Field Deaths in Plant Agriculture


Authors
Andy Lamey
University of California, San Diego
Bob Fischer
Texas State University
Abstract
We know that animals are harmed in plant production. Unfortunately, though, we know very little about the scale of the problem. This matters for two reasons. First, we can’t decide how many resources to devote to the problem without a better sense of its scope. Second, this information shortage throws a wrench in arguments for veganism, since it’s always possible that a diet that contains animal products is complicit in fewer deaths than a diet that avoids them. In this paper, then, we have two aims: first, we want to collect and analyze all the available information about animal death associated with plant agriculture; second, we try to show just how difficult it’s to come up with a plausible estimate of how many animals are killed by plant agriculture, and not just because of a lack of empirical information. Additionally, we show that there are significant philosophical questions associated with interpreting the available data—questions such that different answers generate dramatically different estimates of the scope of the problem. Finally, we document current trends in plant agriculture that cause little or no collateral harm to animals, trends which suggest that field animal deaths are a historically contingent problem that in future may be reduced or eliminated altogether.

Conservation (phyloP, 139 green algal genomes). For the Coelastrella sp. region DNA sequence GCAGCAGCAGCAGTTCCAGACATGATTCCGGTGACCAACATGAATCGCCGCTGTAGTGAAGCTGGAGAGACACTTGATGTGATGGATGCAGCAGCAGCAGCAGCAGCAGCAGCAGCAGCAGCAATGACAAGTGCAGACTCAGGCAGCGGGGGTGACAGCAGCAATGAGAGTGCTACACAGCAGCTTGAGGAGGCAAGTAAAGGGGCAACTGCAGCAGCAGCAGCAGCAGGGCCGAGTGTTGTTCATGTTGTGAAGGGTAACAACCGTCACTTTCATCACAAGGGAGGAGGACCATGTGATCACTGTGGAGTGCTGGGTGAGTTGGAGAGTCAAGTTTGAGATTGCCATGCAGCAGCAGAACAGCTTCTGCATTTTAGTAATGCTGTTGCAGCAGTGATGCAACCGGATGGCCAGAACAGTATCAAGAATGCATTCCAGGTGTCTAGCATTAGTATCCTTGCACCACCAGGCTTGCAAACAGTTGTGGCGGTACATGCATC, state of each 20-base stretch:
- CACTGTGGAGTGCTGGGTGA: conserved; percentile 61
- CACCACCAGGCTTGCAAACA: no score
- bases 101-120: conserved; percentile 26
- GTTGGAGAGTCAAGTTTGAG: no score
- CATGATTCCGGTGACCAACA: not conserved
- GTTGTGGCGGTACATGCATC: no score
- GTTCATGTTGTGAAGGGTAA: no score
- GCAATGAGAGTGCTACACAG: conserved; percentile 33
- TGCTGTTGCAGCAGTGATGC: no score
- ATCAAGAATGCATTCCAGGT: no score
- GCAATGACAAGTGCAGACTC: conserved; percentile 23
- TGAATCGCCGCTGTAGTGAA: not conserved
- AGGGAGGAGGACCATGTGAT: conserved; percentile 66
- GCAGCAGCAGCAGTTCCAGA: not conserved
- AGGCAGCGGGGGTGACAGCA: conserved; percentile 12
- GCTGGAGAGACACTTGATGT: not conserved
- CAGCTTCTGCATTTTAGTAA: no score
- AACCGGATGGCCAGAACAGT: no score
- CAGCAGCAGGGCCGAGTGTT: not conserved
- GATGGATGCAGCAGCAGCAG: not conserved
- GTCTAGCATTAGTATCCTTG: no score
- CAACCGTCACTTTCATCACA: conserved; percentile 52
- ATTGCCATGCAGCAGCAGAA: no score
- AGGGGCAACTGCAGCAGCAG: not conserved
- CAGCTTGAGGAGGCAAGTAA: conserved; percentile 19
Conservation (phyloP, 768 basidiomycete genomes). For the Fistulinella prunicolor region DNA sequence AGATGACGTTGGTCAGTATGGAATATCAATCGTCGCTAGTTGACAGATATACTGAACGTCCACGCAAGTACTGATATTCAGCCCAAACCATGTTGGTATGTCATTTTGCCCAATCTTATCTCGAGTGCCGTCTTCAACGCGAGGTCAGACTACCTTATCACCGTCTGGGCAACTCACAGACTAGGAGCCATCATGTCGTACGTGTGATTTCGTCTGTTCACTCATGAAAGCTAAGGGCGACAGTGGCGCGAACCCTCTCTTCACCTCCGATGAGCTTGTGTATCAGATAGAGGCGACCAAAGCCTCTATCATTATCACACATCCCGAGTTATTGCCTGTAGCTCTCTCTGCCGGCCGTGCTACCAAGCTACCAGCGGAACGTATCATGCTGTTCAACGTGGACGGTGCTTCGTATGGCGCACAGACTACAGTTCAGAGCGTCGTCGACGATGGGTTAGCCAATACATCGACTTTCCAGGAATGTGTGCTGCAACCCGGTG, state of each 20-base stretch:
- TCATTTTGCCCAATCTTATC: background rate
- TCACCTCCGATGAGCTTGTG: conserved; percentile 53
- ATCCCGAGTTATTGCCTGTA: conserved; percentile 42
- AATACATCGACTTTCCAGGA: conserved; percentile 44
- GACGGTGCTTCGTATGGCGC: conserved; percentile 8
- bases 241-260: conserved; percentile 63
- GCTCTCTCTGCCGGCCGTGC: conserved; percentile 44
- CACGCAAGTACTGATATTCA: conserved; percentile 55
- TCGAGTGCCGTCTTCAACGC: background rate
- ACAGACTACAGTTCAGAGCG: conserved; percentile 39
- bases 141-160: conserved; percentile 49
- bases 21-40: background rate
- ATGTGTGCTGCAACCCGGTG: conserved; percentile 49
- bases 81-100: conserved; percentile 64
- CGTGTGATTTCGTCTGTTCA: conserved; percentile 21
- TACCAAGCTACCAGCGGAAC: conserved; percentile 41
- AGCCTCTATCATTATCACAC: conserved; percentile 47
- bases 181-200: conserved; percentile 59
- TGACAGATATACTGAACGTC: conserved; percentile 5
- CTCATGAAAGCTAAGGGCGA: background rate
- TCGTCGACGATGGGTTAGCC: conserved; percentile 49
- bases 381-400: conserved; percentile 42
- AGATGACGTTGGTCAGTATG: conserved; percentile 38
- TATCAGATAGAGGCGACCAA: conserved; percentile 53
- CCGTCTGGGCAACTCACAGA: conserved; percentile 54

Keywords animal rights  veganism  agricultural ethics
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DOI 10.1007/s10806-018-9733-8
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References found in this work BETA

Reasons and Persons.Derek Parfit - 1984 - Philosophy and Phenomenological Research 47 (2):311-327.
The Case for Animal Rights.Tom Regan & Mary Midgley - 1986 - The Personalist Forum 2 (1):67-71.
Animal Liberation.Bill Puka & Peter Singer - 1977 - Philosophical Review 86 (4):557.
Strict Vegetarianism is Immoral.Donald W. Bruckner - 2015 - In Ben Bramble & Fischer Bob (eds.), The Moral Complexities of Eating Meat. Oxford University Press. pp. 30-47.

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